Even by his own standards, Prime Minister Narendra Modi’s silence on Manipur was stunning. A civil war has raged in the state for nearly 80 days now. Over 150 people have been killed, thousands are still displaced. Let alone visit the state, Modi, the master orator, managed to avoid saying a word about it – until Thursday morning.
Addressing TV cameras outside Parliament, he said: “The Manipur incident that has surfaced is shameful for any civilised society.”
The incident he was referring to goes all the way back to May 4, a day after clashes broke out between the Meitei and Kuki communities. A group of Kuki people fleeing to the forest for safety were intercepted by a mob. Two men were killed, and the women in the group were paraded naked and sexually assaulted by the mob.
This account features in a police information report filed on May 18 – two months ago.
It is hard to believe the Manipur government wasn’t aware of these distressing accounts of sexual violence – they are part of the police record and have even featured in media reports. If the prime minister had cared to scrutinise the allegations that his party colleague, Manipur Chief Minister N Biren Singh, has been acting as a Meitei strongman, rather than a constitutional leader, he, too, may have learnt about the scale and extent of the violence.
But it was only after a video went viral and bared the humiliation of the women to the world that the chief minister and the prime minister deigned to speak.
Biren Singh outrightly lied. He claimed that Manipur police had swung into action after taking “suo-moto cognisance of the incident” – an attempt to cover up two months of police inaction.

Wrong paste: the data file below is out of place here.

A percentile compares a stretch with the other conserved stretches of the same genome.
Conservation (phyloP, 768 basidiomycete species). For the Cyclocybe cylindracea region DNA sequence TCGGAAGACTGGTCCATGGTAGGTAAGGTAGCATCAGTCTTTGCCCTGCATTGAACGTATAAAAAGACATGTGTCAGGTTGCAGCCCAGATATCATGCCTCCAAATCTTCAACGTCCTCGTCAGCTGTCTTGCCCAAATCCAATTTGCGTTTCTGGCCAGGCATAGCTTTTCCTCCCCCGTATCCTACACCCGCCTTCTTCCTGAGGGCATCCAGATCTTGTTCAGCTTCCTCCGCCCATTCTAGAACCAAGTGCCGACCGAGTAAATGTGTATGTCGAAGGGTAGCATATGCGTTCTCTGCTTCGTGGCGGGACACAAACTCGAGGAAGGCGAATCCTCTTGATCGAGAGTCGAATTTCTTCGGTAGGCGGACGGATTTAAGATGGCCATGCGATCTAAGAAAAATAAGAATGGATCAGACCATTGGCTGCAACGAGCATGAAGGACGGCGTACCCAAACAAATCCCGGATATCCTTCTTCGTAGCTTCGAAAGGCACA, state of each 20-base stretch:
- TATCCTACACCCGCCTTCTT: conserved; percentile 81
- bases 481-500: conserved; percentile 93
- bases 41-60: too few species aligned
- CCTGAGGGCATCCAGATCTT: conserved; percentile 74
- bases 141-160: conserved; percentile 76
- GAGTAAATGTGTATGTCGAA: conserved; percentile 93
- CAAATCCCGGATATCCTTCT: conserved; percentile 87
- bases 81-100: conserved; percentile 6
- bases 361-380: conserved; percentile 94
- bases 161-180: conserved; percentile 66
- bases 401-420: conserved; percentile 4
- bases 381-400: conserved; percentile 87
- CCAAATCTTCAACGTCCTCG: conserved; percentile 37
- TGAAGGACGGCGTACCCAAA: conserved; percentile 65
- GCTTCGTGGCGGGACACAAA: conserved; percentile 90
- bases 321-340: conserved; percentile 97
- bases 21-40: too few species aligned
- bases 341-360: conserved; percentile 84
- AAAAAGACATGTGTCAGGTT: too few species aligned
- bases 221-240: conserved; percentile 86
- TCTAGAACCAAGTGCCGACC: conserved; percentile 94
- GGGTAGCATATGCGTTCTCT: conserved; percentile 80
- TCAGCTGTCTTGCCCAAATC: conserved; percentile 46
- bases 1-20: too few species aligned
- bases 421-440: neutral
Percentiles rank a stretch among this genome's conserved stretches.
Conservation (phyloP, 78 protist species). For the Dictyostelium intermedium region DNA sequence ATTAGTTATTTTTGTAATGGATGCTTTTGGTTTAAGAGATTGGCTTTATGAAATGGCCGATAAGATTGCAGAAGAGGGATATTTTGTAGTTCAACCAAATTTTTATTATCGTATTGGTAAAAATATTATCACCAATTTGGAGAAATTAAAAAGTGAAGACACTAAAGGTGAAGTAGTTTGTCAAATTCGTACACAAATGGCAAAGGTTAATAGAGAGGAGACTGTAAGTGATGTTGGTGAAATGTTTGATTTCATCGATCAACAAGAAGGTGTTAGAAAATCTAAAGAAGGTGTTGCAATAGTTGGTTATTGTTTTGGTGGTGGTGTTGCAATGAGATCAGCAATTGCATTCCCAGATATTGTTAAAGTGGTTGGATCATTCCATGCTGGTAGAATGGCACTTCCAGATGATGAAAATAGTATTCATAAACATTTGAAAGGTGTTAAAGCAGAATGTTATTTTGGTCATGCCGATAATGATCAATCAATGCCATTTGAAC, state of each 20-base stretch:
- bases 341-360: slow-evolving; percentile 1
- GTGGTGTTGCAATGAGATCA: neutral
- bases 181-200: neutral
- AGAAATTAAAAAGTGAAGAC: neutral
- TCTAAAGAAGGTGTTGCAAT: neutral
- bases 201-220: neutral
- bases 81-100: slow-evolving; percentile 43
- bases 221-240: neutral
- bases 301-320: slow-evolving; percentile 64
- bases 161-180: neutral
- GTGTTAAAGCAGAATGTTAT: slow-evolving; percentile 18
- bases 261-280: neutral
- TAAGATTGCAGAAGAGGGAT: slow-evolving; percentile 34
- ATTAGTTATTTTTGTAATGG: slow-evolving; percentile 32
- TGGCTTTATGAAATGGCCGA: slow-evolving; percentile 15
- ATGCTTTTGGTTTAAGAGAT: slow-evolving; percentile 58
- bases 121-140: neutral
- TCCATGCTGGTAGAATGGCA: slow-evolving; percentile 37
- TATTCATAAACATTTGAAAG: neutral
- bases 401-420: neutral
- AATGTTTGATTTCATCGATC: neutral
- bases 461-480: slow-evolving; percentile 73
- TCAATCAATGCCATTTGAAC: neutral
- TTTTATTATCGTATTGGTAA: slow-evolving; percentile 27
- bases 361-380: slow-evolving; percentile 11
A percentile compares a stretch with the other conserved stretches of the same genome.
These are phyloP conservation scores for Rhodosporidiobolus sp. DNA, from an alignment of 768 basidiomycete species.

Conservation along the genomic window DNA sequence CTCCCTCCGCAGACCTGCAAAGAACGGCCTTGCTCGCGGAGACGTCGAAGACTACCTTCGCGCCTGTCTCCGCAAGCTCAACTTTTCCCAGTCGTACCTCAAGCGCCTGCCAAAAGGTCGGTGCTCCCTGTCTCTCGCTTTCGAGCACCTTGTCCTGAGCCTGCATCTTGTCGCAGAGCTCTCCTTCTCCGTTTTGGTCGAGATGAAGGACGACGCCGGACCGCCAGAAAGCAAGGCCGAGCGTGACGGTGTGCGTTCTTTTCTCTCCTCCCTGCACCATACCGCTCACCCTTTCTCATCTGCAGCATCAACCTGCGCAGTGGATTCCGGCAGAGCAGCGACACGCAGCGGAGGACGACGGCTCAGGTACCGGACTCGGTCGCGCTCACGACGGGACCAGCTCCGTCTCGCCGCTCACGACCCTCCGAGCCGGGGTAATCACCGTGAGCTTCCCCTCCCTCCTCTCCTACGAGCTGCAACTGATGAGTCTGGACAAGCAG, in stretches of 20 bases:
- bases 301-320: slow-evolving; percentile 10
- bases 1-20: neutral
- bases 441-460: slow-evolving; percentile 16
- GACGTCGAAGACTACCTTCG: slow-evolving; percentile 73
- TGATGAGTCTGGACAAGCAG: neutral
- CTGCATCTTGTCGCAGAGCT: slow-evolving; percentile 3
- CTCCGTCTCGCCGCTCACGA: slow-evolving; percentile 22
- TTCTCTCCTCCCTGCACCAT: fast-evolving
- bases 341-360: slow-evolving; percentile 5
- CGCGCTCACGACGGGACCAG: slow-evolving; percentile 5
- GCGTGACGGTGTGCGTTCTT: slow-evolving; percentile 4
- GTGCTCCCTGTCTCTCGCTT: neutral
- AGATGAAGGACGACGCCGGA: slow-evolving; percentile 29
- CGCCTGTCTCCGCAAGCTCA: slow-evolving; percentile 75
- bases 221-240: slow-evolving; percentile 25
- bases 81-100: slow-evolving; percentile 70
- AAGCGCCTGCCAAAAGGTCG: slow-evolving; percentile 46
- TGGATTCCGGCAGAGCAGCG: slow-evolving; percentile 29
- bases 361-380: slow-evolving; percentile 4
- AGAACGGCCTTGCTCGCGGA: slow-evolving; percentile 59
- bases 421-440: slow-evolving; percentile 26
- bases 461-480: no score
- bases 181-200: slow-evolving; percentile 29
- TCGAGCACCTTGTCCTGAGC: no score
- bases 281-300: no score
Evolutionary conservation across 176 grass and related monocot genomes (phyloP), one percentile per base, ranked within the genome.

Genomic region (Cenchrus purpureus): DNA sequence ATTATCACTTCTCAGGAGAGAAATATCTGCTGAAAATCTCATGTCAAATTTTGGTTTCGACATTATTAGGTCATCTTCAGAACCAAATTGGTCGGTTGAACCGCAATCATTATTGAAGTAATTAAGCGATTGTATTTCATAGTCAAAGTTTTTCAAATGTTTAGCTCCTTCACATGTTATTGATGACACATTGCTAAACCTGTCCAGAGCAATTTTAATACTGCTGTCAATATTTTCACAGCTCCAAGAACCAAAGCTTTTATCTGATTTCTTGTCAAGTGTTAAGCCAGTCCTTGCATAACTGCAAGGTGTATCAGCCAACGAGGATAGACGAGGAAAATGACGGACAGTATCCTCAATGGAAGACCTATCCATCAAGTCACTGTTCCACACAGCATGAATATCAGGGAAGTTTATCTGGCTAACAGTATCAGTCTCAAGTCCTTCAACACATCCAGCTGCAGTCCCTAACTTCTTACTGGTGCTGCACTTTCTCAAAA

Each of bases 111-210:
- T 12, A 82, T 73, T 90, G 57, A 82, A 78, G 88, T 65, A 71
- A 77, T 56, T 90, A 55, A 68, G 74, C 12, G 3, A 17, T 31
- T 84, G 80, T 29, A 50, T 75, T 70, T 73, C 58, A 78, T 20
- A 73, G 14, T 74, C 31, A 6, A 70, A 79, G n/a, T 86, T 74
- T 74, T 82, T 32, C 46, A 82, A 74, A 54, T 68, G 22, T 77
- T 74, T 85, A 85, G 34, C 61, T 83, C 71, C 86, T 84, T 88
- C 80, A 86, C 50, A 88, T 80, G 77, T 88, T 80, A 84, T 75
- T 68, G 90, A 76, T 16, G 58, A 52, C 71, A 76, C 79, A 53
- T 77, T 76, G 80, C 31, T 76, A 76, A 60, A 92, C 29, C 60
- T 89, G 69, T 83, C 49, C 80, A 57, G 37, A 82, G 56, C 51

Instead of pulling him up, Modi came to his defence. “I request all chief ministers to strengthen law and order in their states,” he said. “Particularly for the protection of our mothers and sisters, they should take the harshest actions, no matter where the incident occurs, whether in Rajasthan, or Chhattisgarh, or Manipur.”
Rajasthan and Chhattisgarh are Congress-ruled states. Like the rest of the country, they keep throwing up horrific incidents of sexual violence against girls and women, a chronic symptom of India’s deep-seated patriarchy and misogyny. Neither of them, however, is currently aflame the way Manipur is.
Earlier this week, the civil war threatened to spill over into another community, after a mentally-ill Naga woman was shot dead, allegedly over her tribal identity.
To equate the horror of Manipur with other states is nothing but a deflection.
Even when Modi spoke, he spoke as a leader of the Bharatiya Janata Party, not as India’s prime minister.